Related Media Coverage
Related Blog Posts
Author: Alan Earls
Data deduplication software has become more reliable and affordable in recent years, giving users of deduplication hardware a viable alternative. But, according to users and analysts, deduplication appliances are still a good choices for many types of organizations.
According to Rachel Dines, an analyst at Forrester Research, in general dedupe hardware appeals more to larger companies that are storing more massive amounts of data and need fast throughput. "The dedupe algorithms in the software and hardware solutions are really very similar," she said. On the other hand, Dines said dedupe hardware is optimized to support data deduplication; it isn't just a disk with software running on it. Dedupe appliances also have the advantage of usually being self-managing, so they can do their own provisioning. And, many of them have different ways of interfacing with backup software.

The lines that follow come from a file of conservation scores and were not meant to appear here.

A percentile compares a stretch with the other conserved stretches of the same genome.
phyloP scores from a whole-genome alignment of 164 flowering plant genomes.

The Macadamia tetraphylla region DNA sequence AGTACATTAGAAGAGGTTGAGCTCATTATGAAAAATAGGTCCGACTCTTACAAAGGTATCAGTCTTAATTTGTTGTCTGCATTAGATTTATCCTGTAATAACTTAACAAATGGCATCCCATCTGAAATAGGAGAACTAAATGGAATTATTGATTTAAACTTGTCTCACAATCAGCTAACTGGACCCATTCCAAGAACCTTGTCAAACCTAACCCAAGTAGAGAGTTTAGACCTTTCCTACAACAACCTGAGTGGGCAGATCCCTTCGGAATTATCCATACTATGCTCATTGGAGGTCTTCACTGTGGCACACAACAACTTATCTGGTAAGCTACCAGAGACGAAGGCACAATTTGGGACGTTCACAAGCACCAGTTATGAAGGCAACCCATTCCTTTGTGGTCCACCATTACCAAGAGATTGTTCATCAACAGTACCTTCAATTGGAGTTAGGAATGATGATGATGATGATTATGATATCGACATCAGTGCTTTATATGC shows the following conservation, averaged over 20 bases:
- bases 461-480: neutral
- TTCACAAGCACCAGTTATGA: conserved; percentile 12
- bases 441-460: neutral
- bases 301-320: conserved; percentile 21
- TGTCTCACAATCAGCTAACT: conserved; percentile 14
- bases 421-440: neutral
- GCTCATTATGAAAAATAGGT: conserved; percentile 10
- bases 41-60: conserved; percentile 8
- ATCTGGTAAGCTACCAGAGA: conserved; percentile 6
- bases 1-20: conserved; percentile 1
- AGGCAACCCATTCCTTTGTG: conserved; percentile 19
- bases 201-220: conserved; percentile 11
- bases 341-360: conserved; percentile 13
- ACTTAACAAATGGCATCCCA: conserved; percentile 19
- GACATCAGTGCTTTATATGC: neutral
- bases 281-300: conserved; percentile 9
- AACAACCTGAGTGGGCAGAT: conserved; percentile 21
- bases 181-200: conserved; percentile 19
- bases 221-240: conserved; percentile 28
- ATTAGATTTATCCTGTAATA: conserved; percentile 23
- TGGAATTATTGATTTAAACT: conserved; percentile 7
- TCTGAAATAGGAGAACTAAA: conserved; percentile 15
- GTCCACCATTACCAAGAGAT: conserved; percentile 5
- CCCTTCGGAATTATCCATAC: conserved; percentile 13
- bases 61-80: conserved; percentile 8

"These kinds of capabilities first emerged with virtual tape libraries [VTLs] that provided tape emulation to ease that technology transition. Now, with developments like the Symantec Corp. OpenStorage (OST) API, deduplication hardware can interface and connect with backup software and provide more granular management," she said. Dines also noted that almost all of the big players in backup, for example, CommVault Systems' Simpana, EMC Corp.'s NetWorker, IBM Corp.'s Tivoli Storage Manager (TSM) and Symantec's NetBackup, are offering both source and target-side deduplication in their software.